I am very impressed with the narrator/reader. As others have commented, he manages to maintain a separate voice for dozens of characters. With a story this long and complex, it is a huge help for keeping track of who's who.
At first I found it odd that he tends to use British accents for the various characters, but as the story unfolds, it made perfect sense (in an odd way). For a English speaking audience, who can tell the difference between the accent of a Russian aristocrat or peasant? But, we can instantly understand the class of British character as soon as they start to speak. Add a slight cockney accent and we immediately know "this is a peasant character speaking"
Again, I thought it odd at first too, but came to love it. Very, very well done.
The story is good, though famously long. I have always loved reading, but I personally doubt I would have finished this if it were a book. This is a case of a story being infinitely better in audio, because of the superb skills of the reader.
Bad quality audio and a truly awful narrator. The guy is effete, simpering and very annoying. Add low quality poorly digitized audio and it turns even a Churchill fan away.
This is an absolutely fascinating book and an amazing demonstration of how good it can be when world class research and top notch writing come together. Add in Grover Gardner, one of my favorite readers and you have a great, great story.
My only criticism is that there is far too much overlap between this book and the previous book in the series the Path to Power. Both are very worthy books on their own, but it felt like perhaps 20% of this book was directly copied from the Path to Power. Same stories, same wording. It seems as though Robert Caro literally copied and pasted big sections into the 2nd book. Still very worthwhile, but large sections become tedious in this regard.
Now I am rather afraid to listen to the first volume of Master of the Senate in case Caro continues to plagiarize himself! (But I will anyway)
This is a fascinating story of a complex and conflicted man. Does an excellent job of describing Johnson's early life without resorting to pop psychology. Johnson is a much more interesting character than I had previously suspected and this series fills a hole in my understanding of the man and his times.
My only criticism is that there is far too much overlap between this book and the next in the series Means of Ascent. Both are very worthy books on their own, but it felt like perhaps 20% of Means of Ascent is directly copied from this book. Same stories, same wording. It seems as though Robert Caro literally copied and pasted big sections into the 2nd book. Still very worthwhile, but the 2nd book becomes tedious in this regard. I am saving a lower rating for the 2nd book because of this.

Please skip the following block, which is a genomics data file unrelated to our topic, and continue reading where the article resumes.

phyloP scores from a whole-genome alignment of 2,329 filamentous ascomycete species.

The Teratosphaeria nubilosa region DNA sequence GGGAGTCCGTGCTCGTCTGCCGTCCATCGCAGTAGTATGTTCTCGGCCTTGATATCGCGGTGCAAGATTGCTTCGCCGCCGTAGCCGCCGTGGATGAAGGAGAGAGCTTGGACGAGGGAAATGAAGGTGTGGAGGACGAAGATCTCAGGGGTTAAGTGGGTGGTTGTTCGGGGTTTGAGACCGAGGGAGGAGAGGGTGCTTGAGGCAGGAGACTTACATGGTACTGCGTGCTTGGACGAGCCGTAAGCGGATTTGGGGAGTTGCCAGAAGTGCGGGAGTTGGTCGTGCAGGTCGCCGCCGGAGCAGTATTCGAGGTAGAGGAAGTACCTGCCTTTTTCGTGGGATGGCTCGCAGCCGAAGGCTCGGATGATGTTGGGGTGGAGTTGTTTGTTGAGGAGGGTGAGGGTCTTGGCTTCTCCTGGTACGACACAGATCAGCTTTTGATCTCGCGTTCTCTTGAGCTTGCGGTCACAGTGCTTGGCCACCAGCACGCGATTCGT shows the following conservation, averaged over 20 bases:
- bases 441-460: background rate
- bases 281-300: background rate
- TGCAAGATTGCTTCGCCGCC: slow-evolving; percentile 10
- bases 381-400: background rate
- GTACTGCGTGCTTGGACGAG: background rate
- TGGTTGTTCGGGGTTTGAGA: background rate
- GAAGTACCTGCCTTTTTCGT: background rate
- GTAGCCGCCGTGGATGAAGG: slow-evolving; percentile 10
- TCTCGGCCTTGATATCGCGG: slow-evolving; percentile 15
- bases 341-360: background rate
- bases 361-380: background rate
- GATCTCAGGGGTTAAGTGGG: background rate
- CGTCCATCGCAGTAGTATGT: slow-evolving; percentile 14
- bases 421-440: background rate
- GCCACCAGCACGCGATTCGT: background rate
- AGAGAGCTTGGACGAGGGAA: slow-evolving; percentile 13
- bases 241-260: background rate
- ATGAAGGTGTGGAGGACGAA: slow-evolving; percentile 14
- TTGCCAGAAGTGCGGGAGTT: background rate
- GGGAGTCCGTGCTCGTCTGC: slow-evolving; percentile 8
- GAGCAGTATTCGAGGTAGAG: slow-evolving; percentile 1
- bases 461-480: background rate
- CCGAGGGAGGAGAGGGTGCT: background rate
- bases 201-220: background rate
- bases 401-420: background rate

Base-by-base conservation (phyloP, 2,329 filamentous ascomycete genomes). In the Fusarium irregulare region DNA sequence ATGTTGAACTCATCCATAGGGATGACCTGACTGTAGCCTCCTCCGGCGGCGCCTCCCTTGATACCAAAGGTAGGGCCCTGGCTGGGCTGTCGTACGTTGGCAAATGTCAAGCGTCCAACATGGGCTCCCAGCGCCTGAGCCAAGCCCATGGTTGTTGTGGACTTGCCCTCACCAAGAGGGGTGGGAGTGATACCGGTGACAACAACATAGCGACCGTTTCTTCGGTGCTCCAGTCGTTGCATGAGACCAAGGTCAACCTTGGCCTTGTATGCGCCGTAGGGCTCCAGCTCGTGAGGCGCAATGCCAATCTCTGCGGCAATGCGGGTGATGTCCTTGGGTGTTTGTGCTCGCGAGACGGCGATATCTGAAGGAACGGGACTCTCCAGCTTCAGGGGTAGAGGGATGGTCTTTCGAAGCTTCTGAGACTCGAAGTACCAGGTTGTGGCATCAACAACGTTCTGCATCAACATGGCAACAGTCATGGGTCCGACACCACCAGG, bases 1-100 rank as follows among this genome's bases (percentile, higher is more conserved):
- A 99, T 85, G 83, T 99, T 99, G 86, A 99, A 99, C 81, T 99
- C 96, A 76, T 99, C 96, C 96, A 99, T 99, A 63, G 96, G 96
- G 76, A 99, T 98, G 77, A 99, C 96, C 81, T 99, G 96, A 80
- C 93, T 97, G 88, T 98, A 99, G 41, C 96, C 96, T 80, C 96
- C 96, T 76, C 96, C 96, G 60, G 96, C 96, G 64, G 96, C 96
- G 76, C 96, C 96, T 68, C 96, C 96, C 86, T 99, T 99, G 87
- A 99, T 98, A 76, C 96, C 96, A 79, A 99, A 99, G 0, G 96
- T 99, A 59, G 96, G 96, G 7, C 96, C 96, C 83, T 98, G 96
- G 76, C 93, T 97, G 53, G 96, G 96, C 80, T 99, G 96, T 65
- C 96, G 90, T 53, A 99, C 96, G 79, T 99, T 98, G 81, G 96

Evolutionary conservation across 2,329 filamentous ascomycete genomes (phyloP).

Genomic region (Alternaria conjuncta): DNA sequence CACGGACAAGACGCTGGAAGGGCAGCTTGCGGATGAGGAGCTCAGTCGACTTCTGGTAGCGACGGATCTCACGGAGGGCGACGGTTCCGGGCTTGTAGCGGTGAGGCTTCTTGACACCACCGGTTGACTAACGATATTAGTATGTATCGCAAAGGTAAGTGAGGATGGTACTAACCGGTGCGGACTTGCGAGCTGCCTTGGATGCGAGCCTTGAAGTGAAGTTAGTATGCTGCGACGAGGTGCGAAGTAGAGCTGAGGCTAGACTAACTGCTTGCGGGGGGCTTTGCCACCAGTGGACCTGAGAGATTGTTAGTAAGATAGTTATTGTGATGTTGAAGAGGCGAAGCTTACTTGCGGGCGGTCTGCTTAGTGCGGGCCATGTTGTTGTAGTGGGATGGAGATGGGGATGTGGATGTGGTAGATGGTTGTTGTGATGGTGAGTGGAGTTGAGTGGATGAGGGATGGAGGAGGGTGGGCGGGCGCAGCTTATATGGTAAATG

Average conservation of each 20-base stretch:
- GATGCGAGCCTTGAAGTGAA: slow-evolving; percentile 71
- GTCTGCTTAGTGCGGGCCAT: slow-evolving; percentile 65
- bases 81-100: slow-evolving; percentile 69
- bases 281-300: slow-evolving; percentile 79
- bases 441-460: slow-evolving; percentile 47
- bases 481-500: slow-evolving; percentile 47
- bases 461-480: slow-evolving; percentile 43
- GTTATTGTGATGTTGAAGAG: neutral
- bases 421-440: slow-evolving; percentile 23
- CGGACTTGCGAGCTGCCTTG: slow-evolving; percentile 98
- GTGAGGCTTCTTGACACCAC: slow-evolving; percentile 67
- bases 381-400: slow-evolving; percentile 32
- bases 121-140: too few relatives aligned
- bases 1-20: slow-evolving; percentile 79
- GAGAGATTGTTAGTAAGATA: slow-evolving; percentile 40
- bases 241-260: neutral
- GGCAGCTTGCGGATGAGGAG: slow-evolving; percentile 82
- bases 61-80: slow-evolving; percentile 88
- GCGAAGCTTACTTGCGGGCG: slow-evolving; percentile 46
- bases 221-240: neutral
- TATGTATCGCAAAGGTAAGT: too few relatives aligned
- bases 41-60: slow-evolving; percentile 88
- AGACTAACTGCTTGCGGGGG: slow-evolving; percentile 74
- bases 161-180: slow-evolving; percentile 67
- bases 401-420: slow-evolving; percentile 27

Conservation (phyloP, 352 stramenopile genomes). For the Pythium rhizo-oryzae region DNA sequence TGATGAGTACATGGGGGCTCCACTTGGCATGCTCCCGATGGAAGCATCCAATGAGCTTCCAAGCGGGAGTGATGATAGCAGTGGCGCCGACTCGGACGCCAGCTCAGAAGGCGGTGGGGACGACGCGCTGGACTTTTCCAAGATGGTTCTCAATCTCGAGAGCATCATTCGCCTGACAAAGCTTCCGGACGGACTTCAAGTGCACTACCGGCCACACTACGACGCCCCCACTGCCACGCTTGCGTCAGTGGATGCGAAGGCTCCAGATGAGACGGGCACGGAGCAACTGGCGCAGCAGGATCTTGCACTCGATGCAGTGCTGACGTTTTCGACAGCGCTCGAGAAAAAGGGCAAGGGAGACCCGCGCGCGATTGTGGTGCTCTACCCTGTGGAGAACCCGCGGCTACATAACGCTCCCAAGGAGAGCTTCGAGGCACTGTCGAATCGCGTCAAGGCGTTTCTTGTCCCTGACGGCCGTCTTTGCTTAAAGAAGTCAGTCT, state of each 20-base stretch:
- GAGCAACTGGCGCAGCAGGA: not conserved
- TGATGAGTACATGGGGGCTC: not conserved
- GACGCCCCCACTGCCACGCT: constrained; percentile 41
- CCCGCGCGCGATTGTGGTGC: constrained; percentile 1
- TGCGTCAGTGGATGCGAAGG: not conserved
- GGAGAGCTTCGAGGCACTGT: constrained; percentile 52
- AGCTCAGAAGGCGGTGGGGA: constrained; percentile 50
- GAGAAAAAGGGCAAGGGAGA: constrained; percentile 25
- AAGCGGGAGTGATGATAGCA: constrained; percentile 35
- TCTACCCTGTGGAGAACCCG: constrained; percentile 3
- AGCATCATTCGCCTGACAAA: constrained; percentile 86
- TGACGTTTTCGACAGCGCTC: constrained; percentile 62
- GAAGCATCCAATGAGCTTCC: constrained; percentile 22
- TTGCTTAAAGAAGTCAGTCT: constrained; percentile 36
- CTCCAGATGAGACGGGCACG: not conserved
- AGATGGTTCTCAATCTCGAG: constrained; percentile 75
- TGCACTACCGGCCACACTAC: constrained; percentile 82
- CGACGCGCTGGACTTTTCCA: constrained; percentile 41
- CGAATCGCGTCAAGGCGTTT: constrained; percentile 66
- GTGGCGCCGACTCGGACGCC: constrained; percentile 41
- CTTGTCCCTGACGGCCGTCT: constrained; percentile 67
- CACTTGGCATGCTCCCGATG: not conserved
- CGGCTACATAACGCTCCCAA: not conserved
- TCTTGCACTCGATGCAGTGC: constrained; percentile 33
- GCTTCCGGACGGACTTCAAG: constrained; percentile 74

Grover Gardner is one of my all time favorite readers. This book is no exception.
Depressed cynics who enjoy wallowing in a dark and hopeless morass.
I am not even sure to which genre this belongs, but no - Pillars of the Earth (POTE) was a great story.
John Lee is an excellent performer and I recommend him without hesitation.
I enjoyed Pillars of the Earth (Ken Follet's preceding work) but the sequel was a real disappointment. It is inferior in many ways, but what I found most jarring is that there is not a single sincere person of faith represented. This is in stark contrast to the earlier work which showed more balance. Yes, there are hypocrites in POTE, but they were balanced out by others' striving for sincere lives of piety and faith. WWE has no such realistic balance and is therefore riddled with unrealistic and unnecessary cynicism.
Dark, evil characters add spice to a tale, but just as a dish made with only spices would be wholly unpalatable, this book fails to provide any nourishment or sustenance.
Don't get me wrong, I don't expect people of faith (or faith of any kind) to be represented in every book I read or listen to, but this book is expressly focused on religious themes and monastic life. Having not a single character that is genuinely attempting to follow church/biblical teaching is kind of like writing a book about Wall Street, yet not including a single character that actually believes in capitalism. Ultimately it is depressing and unrealistic.
This is very good, but too deep for the audio format. I felt like I was drinking fine cognac from a fire hose - simply the wrong media for the content.
If you have read the book before, this might be a good way to revisit it. Otherwise I'd suggest buying the book instead. Still, the narration is very good and the content is wonderful, so I gave it a four.
Report Inappropriate Content
If you find this review inappropriate and think it should be removed from our site, let us know. This report will be reviewed by Audible and we will take appropriate action.